While the BMW i3 turns to a winding mountain road, our car’s energy meter drops to the absolute minimum. Only three kilometers until we run out of electricity. While other electric drivers would suffer from range anxiety for a long time, we remain calm. Why should we worry? A road trip from Eindhoven to Munich in an electric car with a range of barely 200 kilometers is asking for trouble anyway. In the Netherlands, the leader in charging stations, this is no big deal, but in diesel country Germany you need a microscope to find them.
Look, the headlight is already shining on the two charging stations in front of the Wiesbaden town hall. Just wait and see if they have the right payment system for our New Motion Card. Because to make things even more complicated, the few German charging stations also have a bay of payment systems. From app, to credit card or PayPal systems, or even completely free, it’s all there. But if our Dutch smartphone does not want to load the German app, it turns out that the help-desk of energy company E.on is actually manned by a person who freischaltet the pole from her office hundreds of kilometers away.
Fortunately, the charging station in Wiesbaden also works, so after nine hours on the road, we can find a hotel halfway along the route. As newcomers in the world of electric driving, we have decided to take it easy during this first ride.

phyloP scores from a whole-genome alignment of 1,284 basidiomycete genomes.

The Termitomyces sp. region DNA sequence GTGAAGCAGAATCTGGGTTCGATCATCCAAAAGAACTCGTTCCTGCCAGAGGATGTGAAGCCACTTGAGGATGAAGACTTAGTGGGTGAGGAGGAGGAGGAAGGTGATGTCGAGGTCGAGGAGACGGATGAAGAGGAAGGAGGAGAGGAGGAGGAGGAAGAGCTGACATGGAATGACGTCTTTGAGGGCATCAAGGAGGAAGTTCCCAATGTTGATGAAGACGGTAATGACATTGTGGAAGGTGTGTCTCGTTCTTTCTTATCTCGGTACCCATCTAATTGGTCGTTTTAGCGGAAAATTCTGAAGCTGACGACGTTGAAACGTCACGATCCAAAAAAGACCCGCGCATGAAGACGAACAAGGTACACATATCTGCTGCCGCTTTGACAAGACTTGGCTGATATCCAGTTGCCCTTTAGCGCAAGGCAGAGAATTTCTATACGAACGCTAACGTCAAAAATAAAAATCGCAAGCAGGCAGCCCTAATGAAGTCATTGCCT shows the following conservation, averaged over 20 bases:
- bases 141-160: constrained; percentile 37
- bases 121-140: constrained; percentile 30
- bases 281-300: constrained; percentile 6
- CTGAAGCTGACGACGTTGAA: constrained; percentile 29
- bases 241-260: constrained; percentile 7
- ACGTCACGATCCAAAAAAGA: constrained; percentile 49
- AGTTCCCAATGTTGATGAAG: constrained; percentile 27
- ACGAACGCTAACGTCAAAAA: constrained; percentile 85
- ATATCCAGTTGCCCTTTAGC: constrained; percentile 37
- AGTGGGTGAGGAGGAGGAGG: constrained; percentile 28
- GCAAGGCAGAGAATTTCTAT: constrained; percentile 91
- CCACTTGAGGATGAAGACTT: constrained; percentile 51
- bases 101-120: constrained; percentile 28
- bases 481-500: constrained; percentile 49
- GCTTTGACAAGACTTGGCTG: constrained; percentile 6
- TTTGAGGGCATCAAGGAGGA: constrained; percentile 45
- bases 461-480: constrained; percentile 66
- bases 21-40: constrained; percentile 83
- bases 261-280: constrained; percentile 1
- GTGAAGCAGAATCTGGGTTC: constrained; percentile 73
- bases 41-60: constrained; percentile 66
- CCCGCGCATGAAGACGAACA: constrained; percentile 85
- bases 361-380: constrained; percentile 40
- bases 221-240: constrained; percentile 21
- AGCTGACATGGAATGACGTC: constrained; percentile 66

Amber’s BMW, the hip car-sharing startup where we were allowed to borrow the car, appears to be fully equipped. From adaptive cruise control that automatically brakes and accelerates during traffic jams, to lane assistance, the car comes close to autonomous driving. Although with 400x158x178 centimeters it’s very compact, the i3 feels like an adult BMW and at the traffic lights you can pull up faster than any conventionally powered car.
Be careful, because, however seductive, such macho manoeuvres consume power, and we don’t want to charge too often. The half-hour charging itself may be a sensible interruption during such a long drive but whether that third Bockwurst mit Brötchen at the Raststätte is too, is doubtful. During loading, we pass places that we wouldn’t otherwise have visited as tourists in Germany, like the tacky neon-lit ‘hotel’ on an industrial estate in Nuremberg or Henry’s Sandbar (with real sand!) in Kerpen.
How often you need to charge depends largely on your driving style. Full throttle with the air conditioning on, the battery on the Autobahn can be empty within 100 kilometers. If at 90 kilometers per hour, you connect to the convoy of trucks on the right lane, this distance could just double. Soon the i3’s with Extended Range of 300 kilometers will also be available at Amber, so we’ve been told, so Munich can be reached within two and a half charging times.
But the romance of driving in a relaxing manner is over at a point, as we gradually experienced in a ride per i3. In about twenty years we can tell our grandchildren that we were there, at the very beginning of electric driving through Germany. The body rides horseback, the mind rides on foot, and we rode by Amber.
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